Robotic exoskeletons and bionic prostheses have moved from science fiction to science reality in the last decade. These robotic devices for assisting human movement are now technically feasible given recent advancements in robotic actuators, sensors, and computer processors. However, despite the ability to build robotic hardware that is wearable by humans, we still do not have optimal controllers to allow humans to move with coordination and grace in synergy with the robotic devices. We consider the history of robotic exoskeletons and bionic limb prostheses to provide a better assessment of the roadblocks that have been overcome and to gauge the roadblocks that still remain. There is a strong need for kinesiologists to work with engineers to better assess the performance of robotic movement assistance devices. In addition, the identification of new performance metrics that can objectively assess multiple dimensions of human performance with robotic exoskeletons and bionic prostheses would aid in moving the field forward. We discuss potential control approaches for these robotic devices, with a preference for incorporating feedforward neural signals from human users to provide a wider repertoire of discrete and adaptive rhythmic movements.
Run for Your Life! Childhood Physical Activity Effects on Brain and Cognition
Charles H. Hillman, Kirk I. Erickson, and Bradley D. Hatfield
The past two decades have uncovered the beneficial relation of physical activity and other health behaviors on brain and cognition, with the majority of data emerging from older adult populations. More recently, a similar research thread has emerged in school-aged children, which offers insight into the relation of physical activity to scholastic performance, providing a real-world application of the benefits observed in the laboratory. Technological advances have similarly furthered our understanding of physical activity effects on cognitive and brain health. Given this emerging body of work, this manuscript reviews the basic findings within the field, but more importantly suggests triggers or signals from the emerging literature that will shape the field in the near future. The overall goal of this body of research is to increase cognitive and brain health to promote effective functioning of individuals across the lifespan.
School Physical Activity: Policy Matters
Monica A.F. Lounsbery
For children, schools play an important role in providing and promoting physical activity, yet growing school pressure to produce academic achievement gains have limited the priority of physical activity producing programs. The Institute of Medicine, the Centers for Disease Control and Prevention, the American Heart Association, and others have developed recommendations for school physical activity policy and there is growing interest in examining the relationship between existing school physical activity policies, school practices, and physical activity. Given that research on school physical activity policy is in its infancy, my goal in writing this paper is to introduce readers to key aspects of school physical activity policy while simultaneously outlining existing research efforts and highlighting the many critical research gaps that still exist. I conclude the paper by linking policy to advocacy and outlining considerations for formulating effective advocacy efforts while emphasizing the need for advocacy research.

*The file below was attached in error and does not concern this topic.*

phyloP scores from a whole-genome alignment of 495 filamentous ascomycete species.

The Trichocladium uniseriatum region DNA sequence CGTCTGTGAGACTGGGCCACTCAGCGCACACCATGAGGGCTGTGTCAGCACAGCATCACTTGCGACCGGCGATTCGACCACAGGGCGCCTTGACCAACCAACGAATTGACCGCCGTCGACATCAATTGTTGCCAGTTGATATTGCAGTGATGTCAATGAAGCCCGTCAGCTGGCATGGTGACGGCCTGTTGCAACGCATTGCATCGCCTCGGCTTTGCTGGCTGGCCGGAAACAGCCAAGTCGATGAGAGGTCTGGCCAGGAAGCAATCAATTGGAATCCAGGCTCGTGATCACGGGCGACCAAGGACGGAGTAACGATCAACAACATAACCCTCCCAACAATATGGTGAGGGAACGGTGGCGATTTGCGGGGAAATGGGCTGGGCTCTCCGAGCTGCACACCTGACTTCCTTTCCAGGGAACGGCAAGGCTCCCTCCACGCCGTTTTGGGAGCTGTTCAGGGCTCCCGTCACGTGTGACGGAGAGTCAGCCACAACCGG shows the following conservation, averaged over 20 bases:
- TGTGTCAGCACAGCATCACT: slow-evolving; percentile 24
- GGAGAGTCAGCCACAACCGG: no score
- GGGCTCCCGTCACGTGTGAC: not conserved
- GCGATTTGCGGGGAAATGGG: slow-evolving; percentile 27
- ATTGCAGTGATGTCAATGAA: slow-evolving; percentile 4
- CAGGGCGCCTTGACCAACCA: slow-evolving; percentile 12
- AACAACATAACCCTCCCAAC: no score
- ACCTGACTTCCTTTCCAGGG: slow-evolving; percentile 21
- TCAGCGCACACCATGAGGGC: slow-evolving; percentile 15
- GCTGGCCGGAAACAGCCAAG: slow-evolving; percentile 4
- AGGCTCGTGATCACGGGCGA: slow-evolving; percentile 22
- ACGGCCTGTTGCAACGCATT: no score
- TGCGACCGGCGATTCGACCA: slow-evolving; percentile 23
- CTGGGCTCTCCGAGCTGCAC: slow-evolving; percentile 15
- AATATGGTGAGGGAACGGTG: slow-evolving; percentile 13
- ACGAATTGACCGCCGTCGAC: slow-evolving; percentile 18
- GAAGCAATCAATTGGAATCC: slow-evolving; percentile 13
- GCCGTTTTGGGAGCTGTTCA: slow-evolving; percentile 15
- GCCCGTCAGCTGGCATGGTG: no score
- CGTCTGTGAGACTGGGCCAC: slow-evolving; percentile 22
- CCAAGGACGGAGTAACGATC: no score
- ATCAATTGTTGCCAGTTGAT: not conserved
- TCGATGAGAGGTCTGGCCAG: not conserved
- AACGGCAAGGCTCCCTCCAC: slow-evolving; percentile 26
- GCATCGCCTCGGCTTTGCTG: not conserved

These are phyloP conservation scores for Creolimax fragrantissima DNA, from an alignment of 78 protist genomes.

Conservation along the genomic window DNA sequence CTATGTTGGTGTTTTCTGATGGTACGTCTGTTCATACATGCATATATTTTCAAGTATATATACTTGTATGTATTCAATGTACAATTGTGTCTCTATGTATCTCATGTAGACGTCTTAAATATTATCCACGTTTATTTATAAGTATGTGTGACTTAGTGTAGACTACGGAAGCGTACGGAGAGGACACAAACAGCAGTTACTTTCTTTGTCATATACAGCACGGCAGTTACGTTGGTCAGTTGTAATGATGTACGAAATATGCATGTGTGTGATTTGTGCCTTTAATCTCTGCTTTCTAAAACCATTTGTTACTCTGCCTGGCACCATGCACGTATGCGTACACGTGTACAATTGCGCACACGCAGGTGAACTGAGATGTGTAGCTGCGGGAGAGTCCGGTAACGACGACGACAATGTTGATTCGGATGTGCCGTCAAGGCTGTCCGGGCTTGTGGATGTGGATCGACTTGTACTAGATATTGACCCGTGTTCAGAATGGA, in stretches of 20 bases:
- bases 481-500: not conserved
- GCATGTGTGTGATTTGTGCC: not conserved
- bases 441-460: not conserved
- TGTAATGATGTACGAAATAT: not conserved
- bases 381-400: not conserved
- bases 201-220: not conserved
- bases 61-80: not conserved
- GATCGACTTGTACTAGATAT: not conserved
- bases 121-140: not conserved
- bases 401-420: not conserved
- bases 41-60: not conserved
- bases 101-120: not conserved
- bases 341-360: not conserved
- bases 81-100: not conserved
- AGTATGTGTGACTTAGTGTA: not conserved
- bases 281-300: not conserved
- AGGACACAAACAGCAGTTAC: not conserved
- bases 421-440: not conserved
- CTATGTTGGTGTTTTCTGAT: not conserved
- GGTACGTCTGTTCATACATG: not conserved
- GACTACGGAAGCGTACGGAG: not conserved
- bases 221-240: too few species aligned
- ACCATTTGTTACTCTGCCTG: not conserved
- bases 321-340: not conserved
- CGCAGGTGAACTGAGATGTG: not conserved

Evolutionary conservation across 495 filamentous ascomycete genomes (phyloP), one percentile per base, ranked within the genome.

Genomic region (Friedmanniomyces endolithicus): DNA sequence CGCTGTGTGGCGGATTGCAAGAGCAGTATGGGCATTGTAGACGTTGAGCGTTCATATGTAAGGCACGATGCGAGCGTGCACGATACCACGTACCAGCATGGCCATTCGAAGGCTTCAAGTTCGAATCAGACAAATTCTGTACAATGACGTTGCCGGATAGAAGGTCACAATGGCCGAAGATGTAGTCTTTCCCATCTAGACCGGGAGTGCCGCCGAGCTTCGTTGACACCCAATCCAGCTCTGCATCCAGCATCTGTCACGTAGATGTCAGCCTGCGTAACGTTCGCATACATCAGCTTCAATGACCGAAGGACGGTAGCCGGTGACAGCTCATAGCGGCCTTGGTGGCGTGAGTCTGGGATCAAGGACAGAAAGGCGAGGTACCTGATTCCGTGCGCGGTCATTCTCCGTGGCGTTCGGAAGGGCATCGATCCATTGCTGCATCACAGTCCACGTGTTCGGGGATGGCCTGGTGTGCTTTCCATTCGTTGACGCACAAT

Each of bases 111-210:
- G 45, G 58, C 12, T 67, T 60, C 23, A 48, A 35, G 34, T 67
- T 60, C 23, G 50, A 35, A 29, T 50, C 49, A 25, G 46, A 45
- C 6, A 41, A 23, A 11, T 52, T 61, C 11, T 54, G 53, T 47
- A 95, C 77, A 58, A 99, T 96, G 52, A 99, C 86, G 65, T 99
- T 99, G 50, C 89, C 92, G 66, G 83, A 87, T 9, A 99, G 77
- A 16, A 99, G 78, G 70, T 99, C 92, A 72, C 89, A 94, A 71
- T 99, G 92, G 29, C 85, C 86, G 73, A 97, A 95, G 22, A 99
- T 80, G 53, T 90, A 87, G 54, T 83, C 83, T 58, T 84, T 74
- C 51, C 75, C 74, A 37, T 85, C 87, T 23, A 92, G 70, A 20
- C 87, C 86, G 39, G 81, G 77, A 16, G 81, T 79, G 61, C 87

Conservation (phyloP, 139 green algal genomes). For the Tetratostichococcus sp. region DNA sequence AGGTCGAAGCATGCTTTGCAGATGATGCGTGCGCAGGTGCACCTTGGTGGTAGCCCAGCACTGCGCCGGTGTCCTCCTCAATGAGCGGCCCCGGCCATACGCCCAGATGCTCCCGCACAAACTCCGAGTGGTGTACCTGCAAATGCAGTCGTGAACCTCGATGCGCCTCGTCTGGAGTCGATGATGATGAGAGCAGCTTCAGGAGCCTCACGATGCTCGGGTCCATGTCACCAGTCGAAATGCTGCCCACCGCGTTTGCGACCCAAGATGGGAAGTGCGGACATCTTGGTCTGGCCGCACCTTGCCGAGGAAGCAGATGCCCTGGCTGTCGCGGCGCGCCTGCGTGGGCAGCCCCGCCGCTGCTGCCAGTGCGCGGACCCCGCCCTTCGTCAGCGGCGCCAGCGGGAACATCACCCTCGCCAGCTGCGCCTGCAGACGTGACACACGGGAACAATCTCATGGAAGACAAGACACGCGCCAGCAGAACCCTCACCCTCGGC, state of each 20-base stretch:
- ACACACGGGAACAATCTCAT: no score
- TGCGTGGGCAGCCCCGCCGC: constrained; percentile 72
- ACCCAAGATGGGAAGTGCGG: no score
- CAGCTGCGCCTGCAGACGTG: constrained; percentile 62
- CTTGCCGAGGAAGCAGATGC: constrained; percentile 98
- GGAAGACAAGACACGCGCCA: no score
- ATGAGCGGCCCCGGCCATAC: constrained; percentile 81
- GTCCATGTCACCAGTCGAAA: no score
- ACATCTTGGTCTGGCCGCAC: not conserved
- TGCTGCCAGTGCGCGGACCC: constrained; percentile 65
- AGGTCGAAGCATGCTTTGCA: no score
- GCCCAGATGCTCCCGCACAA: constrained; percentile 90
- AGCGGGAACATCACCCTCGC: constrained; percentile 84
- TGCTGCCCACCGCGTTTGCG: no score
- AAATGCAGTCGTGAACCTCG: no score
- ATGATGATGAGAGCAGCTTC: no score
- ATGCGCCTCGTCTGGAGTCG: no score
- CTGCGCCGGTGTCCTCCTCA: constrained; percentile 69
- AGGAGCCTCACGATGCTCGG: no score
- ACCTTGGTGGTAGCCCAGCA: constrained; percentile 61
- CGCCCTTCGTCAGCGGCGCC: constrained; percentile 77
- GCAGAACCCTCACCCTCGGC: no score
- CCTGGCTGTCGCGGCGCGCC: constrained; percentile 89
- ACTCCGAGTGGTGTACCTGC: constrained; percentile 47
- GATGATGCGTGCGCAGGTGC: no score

The Science of Healthy Menstruation in Exercising Women
Nancy I. Williams, Clara V. Etter, and Jay L. Lieberman
An understanding of the health consequences of abnormal menstrual function is an important consideration for all exercising women. Menstrual disturbances in exercising women are quite common and range in severity from mild to severe and are often associated with bone loss, low energy availability, stress fractures, eating disorders, and poor performance. The key factor that causes menstrual disturbances is low energy availability created by an imbalance of energy intake and energy expenditure that leads to an energy deficit and compensatory metabolic adaptations to maintain energy balance. Practical guidelines for preventing and treating amenorrhea in exercising women include evidence-based dietary practices designed to achieve optimal energy availability. Other factors such as gynecological age, genetics, and one’s susceptibility to psychological stress can modify an individual’s susceptibility to menstrual disturbances caused by low energy availability. Future research should explore the magnitude of these effects in an effort to move toward more individualized prevention and treatment approaches.